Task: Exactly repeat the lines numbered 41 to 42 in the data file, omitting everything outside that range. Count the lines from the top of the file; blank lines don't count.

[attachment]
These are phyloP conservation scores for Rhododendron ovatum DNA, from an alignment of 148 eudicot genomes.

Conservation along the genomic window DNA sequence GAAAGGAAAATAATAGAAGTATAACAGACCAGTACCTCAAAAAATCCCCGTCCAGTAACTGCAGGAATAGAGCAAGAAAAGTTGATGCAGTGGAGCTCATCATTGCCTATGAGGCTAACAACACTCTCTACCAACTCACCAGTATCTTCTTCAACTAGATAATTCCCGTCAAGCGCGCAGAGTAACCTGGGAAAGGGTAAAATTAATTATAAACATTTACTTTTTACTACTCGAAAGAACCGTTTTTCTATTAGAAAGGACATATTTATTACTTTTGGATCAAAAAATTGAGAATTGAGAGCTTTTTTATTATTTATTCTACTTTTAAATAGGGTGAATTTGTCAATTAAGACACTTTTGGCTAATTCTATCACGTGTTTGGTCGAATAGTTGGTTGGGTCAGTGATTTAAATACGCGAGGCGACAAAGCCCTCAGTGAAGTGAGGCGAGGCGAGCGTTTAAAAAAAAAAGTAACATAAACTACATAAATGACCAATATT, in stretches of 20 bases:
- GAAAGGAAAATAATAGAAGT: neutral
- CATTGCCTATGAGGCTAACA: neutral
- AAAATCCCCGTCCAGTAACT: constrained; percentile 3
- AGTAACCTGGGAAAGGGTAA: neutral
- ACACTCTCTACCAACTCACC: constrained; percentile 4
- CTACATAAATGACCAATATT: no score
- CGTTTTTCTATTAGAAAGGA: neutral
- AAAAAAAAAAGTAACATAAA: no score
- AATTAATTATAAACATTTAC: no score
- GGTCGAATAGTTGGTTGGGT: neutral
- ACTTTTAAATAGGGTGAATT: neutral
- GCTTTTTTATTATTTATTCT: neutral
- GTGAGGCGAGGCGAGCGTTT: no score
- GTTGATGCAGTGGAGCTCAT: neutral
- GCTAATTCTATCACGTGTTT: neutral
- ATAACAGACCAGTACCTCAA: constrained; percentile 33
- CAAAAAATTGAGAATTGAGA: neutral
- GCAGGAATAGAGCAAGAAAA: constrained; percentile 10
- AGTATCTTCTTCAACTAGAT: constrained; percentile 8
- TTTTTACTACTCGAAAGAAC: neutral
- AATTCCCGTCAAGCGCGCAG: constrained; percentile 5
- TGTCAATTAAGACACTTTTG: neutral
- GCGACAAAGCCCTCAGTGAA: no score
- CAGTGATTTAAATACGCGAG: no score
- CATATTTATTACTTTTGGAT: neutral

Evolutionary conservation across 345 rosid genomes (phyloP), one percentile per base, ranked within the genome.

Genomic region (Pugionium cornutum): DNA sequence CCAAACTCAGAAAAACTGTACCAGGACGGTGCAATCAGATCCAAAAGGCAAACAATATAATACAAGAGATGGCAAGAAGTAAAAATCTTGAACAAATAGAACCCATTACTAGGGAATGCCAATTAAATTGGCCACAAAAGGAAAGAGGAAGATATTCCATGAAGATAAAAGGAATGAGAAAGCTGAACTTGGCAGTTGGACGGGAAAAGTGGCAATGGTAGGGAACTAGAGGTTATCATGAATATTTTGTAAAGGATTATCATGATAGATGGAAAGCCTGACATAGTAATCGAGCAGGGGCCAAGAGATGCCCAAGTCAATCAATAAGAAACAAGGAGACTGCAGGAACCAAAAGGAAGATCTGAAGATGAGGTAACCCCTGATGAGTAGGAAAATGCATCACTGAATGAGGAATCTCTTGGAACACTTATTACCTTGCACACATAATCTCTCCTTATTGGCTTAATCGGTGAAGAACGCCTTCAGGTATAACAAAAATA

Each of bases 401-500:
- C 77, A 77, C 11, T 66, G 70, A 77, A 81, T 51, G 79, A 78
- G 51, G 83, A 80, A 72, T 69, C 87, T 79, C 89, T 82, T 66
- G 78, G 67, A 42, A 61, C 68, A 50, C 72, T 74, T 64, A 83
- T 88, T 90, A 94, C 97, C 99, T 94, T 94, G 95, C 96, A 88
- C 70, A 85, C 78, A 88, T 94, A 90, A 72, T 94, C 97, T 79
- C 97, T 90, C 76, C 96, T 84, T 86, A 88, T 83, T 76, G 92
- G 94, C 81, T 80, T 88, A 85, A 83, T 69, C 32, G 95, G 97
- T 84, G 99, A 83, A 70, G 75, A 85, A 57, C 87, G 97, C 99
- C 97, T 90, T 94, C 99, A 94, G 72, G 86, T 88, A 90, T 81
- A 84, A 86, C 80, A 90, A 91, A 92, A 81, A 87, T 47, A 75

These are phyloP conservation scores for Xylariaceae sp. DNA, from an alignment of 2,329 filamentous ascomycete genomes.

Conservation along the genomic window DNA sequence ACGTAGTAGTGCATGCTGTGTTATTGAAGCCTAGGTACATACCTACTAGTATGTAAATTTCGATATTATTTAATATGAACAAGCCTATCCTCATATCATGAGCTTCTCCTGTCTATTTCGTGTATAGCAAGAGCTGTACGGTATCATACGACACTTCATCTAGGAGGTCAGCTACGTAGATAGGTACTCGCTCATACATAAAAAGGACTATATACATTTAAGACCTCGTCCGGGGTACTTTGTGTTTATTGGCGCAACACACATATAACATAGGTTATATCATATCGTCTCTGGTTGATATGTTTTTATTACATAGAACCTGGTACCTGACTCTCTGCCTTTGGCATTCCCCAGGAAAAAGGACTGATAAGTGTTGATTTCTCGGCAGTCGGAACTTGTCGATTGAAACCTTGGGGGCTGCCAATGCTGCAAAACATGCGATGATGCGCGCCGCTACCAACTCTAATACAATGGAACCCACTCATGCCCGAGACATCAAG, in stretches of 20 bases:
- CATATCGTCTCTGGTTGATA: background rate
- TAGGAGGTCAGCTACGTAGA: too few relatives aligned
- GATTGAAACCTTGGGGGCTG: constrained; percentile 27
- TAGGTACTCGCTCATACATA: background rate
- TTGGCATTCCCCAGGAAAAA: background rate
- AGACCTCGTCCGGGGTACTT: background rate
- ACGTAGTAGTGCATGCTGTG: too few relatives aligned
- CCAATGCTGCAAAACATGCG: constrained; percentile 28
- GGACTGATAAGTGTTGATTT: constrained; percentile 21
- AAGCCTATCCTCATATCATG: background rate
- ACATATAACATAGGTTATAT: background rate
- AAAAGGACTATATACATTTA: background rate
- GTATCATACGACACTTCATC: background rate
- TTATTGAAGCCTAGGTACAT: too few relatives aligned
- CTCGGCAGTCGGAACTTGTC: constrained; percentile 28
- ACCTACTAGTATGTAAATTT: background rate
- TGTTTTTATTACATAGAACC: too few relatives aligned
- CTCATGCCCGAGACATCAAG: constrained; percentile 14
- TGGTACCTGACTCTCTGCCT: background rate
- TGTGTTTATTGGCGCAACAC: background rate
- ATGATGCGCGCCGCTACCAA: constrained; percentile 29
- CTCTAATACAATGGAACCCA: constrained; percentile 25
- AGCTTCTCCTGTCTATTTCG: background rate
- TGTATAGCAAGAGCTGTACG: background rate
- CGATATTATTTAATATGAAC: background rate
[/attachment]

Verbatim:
These are phyloP conservation scores for Xylariaceae sp. DNA, from an alignment of 2,329 filamentous ascomycete genomes.

Conservation along the genomic window DNA sequence ACGTAGTAGTGCATGCTGTGTTATTGAAGCCTAGGTACATACCTACTAGTATGTAAATTTCGATATTATTTAATATGAACAAGCCTATCCTCATATCATGAGCTTCTCCTGTCTATTTCGTGTATAGCAAGAGCTGTACGGTATCATACGACACTTCATCTAGGAGGTCAGCTACGTAGATAGGTACTCGCTCATACATAAAAAGGACTATATACATTTAAGACCTCGTCCGGGGTACTTTGTGTTTATTGGCGCAACACACATATAACATAGGTTATATCATATCGTCTCTGGTTGATATGTTTTTATTACATAGAACCTGGTACCTGACTCTCTGCCTTTGGCATTCCCCAGGAAAAAGGACTGATAAGTGTTGATTTCTCGGCAGTCGGAACTTGTCGATTGAAACCTTGGGGGCTGCCAATGCTGCAAAACATGCGATGATGCGCGCCGCTACCAACTCTAATACAATGGAACCCACTCATGCCCGAGACATCAAG, in stretches of 20 bases: